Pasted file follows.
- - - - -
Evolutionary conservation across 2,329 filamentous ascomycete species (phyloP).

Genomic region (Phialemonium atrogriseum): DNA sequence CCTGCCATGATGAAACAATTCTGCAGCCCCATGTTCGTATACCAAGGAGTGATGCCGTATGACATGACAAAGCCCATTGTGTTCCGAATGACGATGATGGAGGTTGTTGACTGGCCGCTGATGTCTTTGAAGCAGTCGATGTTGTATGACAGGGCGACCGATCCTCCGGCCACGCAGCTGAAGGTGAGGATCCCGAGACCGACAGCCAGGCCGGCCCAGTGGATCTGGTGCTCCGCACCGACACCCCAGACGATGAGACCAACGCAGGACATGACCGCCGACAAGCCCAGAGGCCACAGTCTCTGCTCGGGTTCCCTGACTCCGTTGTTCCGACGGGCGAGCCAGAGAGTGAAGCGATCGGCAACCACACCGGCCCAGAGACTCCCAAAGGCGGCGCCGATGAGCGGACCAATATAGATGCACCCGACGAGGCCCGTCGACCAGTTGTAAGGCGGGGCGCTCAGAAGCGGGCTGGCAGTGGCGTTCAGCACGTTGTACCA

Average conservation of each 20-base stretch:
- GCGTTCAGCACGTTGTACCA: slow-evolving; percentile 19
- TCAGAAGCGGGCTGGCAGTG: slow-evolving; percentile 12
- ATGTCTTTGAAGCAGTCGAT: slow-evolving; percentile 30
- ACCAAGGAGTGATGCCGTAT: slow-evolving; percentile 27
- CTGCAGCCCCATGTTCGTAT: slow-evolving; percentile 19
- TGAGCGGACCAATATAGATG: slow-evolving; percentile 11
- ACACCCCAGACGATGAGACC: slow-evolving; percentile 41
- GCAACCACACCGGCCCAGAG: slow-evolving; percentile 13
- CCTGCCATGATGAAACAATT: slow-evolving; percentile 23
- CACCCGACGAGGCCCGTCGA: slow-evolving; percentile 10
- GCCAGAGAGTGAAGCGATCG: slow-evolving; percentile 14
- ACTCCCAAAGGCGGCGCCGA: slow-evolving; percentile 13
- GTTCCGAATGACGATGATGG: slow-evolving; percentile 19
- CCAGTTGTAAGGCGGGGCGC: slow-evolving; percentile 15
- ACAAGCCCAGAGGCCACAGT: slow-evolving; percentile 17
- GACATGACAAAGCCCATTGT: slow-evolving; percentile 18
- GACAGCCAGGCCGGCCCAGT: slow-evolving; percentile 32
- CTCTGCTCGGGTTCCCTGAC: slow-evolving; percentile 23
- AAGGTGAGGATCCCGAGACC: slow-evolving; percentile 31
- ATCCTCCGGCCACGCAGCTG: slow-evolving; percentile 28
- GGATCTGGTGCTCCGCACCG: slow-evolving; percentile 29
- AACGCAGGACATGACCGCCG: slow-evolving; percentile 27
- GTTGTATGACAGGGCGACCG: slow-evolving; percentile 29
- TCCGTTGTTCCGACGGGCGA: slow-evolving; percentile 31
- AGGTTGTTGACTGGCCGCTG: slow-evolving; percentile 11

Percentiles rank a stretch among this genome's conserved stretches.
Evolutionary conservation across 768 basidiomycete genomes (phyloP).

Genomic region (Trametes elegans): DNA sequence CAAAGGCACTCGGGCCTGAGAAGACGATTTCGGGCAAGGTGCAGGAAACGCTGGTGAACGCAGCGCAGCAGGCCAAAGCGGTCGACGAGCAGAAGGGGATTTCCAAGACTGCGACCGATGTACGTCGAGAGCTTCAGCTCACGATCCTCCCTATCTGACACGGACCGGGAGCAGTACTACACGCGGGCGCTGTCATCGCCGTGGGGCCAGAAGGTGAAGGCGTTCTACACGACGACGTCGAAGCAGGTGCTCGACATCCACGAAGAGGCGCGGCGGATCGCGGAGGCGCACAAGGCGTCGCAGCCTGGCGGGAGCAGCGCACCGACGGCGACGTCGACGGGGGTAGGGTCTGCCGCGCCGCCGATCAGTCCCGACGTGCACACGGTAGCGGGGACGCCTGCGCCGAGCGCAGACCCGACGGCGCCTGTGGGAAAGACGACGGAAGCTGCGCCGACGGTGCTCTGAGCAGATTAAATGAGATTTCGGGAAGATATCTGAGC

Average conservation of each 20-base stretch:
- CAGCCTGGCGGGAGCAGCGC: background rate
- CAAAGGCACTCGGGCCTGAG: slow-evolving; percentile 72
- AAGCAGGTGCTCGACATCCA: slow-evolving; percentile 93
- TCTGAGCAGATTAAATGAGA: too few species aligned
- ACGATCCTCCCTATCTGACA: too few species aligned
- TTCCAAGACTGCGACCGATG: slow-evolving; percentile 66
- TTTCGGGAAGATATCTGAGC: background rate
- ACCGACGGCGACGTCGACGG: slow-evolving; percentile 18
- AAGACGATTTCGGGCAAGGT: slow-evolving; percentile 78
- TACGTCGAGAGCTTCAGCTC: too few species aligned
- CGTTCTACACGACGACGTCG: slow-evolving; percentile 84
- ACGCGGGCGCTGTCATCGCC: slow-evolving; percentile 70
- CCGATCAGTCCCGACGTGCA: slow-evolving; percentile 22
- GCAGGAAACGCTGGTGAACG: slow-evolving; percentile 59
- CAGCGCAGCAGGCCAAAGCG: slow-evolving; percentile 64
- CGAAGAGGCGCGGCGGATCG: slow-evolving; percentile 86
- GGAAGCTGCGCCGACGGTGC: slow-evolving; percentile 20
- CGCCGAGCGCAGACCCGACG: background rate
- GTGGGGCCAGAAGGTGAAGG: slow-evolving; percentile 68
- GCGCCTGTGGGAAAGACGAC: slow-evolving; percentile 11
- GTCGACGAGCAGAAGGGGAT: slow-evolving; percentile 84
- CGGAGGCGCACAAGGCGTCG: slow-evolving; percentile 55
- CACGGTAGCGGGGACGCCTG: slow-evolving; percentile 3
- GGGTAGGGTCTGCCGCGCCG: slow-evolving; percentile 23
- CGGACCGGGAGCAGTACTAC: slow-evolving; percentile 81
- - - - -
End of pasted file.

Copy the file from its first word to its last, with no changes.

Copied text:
Evolutionary conservation across 2,329 filamentous ascomycete species (phyloP).

Genomic region (Phialemonium atrogriseum): DNA sequence CCTGCCATGATGAAACAATTCTGCAGCCCCATGTTCGTATACCAAGGAGTGATGCCGTATGACATGACAAAGCCCATTGTGTTCCGAATGACGATGATGGAGGTTGTTGACTGGCCGCTGATGTCTTTGAAGCAGTCGATGTTGTATGACAGGGCGACCGATCCTCCGGCCACGCAGCTGAAGGTGAGGATCCCGAGACCGACAGCCAGGCCGGCCCAGTGGATCTGGTGCTCCGCACCGACACCCCAGACGATGAGACCAACGCAGGACATGACCGCCGACAAGCCCAGAGGCCACAGTCTCTGCTCGGGTTCCCTGACTCCGTTGTTCCGACGGGCGAGCCAGAGAGTGAAGCGATCGGCAACCACACCGGCCCAGAGACTCCCAAAGGCGGCGCCGATGAGCGGACCAATATAGATGCACCCGACGAGGCCCGTCGACCAGTTGTAAGGCGGGGCGCTCAGAAGCGGGCTGGCAGTGGCGTTCAGCACGTTGTACCA

Average conservation of each 20-base stretch:
- GCGTTCAGCACGTTGTACCA: slow-evolving; percentile 19
- TCAGAAGCGGGCTGGCAGTG: slow-evolving; percentile 12
- ATGTCTTTGAAGCAGTCGAT: slow-evolving; percentile 30
- ACCAAGGAGTGATGCCGTAT: slow-evolving; percentile 27
- CTGCAGCCCCATGTTCGTAT: slow-evolving; percentile 19
- TGAGCGGACCAATATAGATG: slow-evolving; percentile 11
- ACACCCCAGACGATGAGACC: slow-evolving; percentile 41
- GCAACCACACCGGCCCAGAG: slow-evolving; percentile 13
- CCTGCCATGATGAAACAATT: slow-evolving; percentile 23
- CACCCGACGAGGCCCGTCGA: slow-evolving; percentile 10
- GCCAGAGAGTGAAGCGATCG: slow-evolving; percentile 14
- ACTCCCAAAGGCGGCGCCGA: slow-evolving; percentile 13
- GTTCCGAATGACGATGATGG: slow-evolving; percentile 19
- CCAGTTGTAAGGCGGGGCGC: slow-evolving; percentile 15
- ACAAGCCCAGAGGCCACAGT: slow-evolving; percentile 17
- GACATGACAAAGCCCATTGT: slow-evolving; percentile 18
- GACAGCCAGGCCGGCCCAGT: slow-evolving; percentile 32
- CTCTGCTCGGGTTCCCTGAC: slow-evolving; percentile 23
- AAGGTGAGGATCCCGAGACC: slow-evolving; percentile 31
- ATCCTCCGGCCACGCAGCTG: slow-evolving; percentile 28
- GGATCTGGTGCTCCGCACCG: slow-evolving; percentile 29
- AACGCAGGACATGACCGCCG: slow-evolving; percentile 27
- GTTGTATGACAGGGCGACCG: slow-evolving; percentile 29
- TCCGTTGTTCCGACGGGCGA: slow-evolving; percentile 31
- AGGTTGTTGACTGGCCGCTG: slow-evolving; percentile 11

Percentiles rank a stretch among this genome's conserved stretches.
Evolutionary conservation across 768 basidiomycete genomes (phyloP).

Genomic region (Trametes elegans): DNA sequence CAAAGGCACTCGGGCCTGAGAAGACGATTTCGGGCAAGGTGCAGGAAACGCTGGTGAACGCAGCGCAGCAGGCCAAAGCGGTCGACGAGCAGAAGGGGATTTCCAAGACTGCGACCGATGTACGTCGAGAGCTTCAGCTCACGATCCTCCCTATCTGACACGGACCGGGAGCAGTACTACACGCGGGCGCTGTCATCGCCGTGGGGCCAGAAGGTGAAGGCGTTCTACACGACGACGTCGAAGCAGGTGCTCGACATCCACGAAGAGGCGCGGCGGATCGCGGAGGCGCACAAGGCGTCGCAGCCTGGCGGGAGCAGCGCACCGACGGCGACGTCGACGGGGGTAGGGTCTGCCGCGCCGCCGATCAGTCCCGACGTGCACACGGTAGCGGGGACGCCTGCGCCGAGCGCAGACCCGACGGCGCCTGTGGGAAAGACGACGGAAGCTGCGCCGACGGTGCTCTGAGCAGATTAAATGAGATTTCGGGAAGATATCTGAGC

Average conservation of each 20-base stretch:
- CAGCCTGGCGGGAGCAGCGC: background rate
- CAAAGGCACTCGGGCCTGAG: slow-evolving; percentile 72
- AAGCAGGTGCTCGACATCCA: slow-evolving; percentile 93
- TCTGAGCAGATTAAATGAGA: too few species aligned
- ACGATCCTCCCTATCTGACA: too few species aligned
- TTCCAAGACTGCGACCGATG: slow-evolving; percentile 66
- TTTCGGGAAGATATCTGAGC: background rate
- ACCGACGGCGACGTCGACGG: slow-evolving; percentile 18
- AAGACGATTTCGGGCAAGGT: slow-evolving; percentile 78
- TACGTCGAGAGCTTCAGCTC: too few species aligned
- CGTTCTACACGACGACGTCG: slow-evolving; percentile 84
- ACGCGGGCGCTGTCATCGCC: slow-evolving; percentile 70
- CCGATCAGTCCCGACGTGCA: slow-evolving; percentile 22
- GCAGGAAACGCTGGTGAACG: slow-evolving; percentile 59
- CAGCGCAGCAGGCCAAAGCG: slow-evolving; percentile 64
- CGAAGAGGCGCGGCGGATCG: slow-evolving; percentile 86
- GGAAGCTGCGCCGACGGTGC: slow-evolving; percentile 20
- CGCCGAGCGCAGACCCGACG: background rate
- GTGGGGCCAGAAGGTGAAGG: slow-evolving; percentile 68
- GCGCCTGTGGGAAAGACGAC: slow-evolving; percentile 11
- GTCGACGAGCAGAAGGGGAT: slow-evolving; percentile 84
- CGGAGGCGCACAAGGCGTCG: slow-evolving; percentile 55
- CACGGTAGCGGGGACGCCTG: slow-evolving; percentile 3
- GGGTAGGGTCTGCCGCGCCG: slow-evolving; percentile 23
- CGGACCGGGAGCAGTACTAC: slow-evolving; percentile 81